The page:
Vue 3 Fundamentals

Custom Components

Ben Hong

Ben Hong

Vue 3 Fundamentals

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The "Custom Components" Lesson is part of the full, Vue 3 Fundamentals course featured in this preview video. Here's what you'd learn in this lesson:

Ben demonstrates creating a custom component in Vue and scoping all of the associated JavaScript and HTML to that specific file. Components are pulled into the application by registering them in the exports under the components option.


Transcript from the "Custom Components" Lesson

>> We've been talking about single file components. And it's really time for us to really start diving into it. Because what we've really done is basically moved our entire app from index.html into app.vue. But this code, there's a lot going on here, right? Especially, cuz there's a lot of logic and more importantly, things can be scoped kinda differently.

So it's time to really dive into component-driven development at this point. Okay, so for what I'm gonna do here, I'm gonna delete all the boilerplate inside of our code base here. So that we're not dealing with any boilerplate. So let me go ahead and refactor that real quick.

Factor: delete boilerplate components, okay. So now, let's talk about how we actually create components in Vue. As we mentioned, single file components are basically the way to go. So let's start with something like the, let's start with something simple. Actually, I'm in the wrong directory for this. Let's go back to the playground, cuz we'll use the exercise for that.

Okay, inside of my playground, let's take a look at this one. So now, that we're actually in the build tool though, I need to actually make sure I run the right one. So I'll go back to my playground app and run dev. And so now, that we're running it, there we go.

We see that it automatically refreshed without me doing anything, so this is great, we have the update. All right, so let's take a look at what's going on inside of our app here. There is a lot, we've played around with different concepts, we talked about lists of numbers, we talked about this increment thing.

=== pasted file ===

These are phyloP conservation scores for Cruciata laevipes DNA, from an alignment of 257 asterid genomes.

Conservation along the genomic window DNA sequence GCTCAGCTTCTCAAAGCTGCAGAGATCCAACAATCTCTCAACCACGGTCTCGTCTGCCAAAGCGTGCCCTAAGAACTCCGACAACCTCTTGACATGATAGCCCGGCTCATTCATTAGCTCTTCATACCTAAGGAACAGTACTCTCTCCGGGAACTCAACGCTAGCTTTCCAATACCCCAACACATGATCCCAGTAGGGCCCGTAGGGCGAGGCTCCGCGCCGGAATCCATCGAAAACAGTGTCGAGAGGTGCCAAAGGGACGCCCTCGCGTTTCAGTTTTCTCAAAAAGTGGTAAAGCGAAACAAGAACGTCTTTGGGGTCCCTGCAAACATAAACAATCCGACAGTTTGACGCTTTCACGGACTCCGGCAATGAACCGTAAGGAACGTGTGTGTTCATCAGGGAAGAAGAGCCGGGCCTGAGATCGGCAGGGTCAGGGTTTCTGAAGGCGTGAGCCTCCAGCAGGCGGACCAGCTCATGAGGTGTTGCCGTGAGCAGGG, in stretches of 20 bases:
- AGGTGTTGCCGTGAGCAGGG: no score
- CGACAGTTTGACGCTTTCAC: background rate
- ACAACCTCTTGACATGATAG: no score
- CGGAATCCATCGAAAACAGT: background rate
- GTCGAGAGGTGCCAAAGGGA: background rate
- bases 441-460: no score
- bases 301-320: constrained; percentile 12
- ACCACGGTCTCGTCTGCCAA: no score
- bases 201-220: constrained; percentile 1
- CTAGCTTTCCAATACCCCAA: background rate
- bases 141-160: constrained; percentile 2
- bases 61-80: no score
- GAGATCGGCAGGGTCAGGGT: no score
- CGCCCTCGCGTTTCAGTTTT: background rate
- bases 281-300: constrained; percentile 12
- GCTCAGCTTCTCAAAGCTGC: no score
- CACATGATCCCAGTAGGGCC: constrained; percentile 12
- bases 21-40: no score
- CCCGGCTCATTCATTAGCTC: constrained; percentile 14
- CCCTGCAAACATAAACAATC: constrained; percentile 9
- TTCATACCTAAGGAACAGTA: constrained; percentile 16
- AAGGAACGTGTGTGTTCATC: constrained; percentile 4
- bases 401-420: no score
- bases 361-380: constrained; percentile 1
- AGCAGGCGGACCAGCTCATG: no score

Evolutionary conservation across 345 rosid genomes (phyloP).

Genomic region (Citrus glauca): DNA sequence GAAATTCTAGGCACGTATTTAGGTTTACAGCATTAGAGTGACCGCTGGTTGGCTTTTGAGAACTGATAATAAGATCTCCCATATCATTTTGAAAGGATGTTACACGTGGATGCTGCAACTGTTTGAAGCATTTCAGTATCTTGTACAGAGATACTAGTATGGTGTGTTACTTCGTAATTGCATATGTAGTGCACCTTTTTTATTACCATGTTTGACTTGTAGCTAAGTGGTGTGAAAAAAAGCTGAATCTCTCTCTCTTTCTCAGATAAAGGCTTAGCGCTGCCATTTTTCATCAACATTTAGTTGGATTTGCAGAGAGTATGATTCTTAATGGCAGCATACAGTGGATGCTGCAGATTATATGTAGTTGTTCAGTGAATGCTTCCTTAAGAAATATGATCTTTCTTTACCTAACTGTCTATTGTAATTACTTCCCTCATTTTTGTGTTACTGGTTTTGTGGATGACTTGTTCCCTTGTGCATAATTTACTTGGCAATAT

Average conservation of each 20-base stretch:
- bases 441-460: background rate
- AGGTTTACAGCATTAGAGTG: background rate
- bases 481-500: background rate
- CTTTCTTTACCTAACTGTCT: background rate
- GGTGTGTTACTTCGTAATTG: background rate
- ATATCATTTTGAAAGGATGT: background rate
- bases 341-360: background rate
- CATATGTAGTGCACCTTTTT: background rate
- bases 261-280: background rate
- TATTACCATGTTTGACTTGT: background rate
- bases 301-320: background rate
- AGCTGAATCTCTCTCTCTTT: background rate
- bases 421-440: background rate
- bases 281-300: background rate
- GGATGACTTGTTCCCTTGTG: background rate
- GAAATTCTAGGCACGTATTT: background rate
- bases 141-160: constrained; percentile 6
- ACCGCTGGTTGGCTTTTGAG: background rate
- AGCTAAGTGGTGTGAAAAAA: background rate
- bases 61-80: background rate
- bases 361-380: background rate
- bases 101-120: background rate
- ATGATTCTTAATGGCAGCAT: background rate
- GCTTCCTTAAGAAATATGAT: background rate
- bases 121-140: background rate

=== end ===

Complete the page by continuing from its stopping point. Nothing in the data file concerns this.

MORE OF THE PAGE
So basically, let's start with the simplest thing, which is that we have a counter component. That's like the easiest thing that we could split off from this at this point. And so what we can do then is we can say, okay, let's go into the components folder. And let's create a new one called counter.view, okay?

So I'm gonna go ahead and full screen this, so that it's easier to see, since we don't actually need to see the live updates right now. When you're creating a new component, basically, we have our basic building blocks. We have our script block and we have our template block.

We don't have any custom styling right now. So I'm not gonna add anything. And so let's start moving some stuff over. So what I would do is I would actually start by saying, okay, so inside of my script block, I will export a default object, cuz this is what I'm configuring.

And so inside of my data, what do we have that we wanna migrate over? Well, we care about the count, so that looks good. The counter title, yeah, that sounds good too. And we care about the incrementAmount, this is good. And then listOfNumbers's not relevant. Okay, okay, we have some computed properties, that's relevant for displayTitle and optimizedIncrementAmount.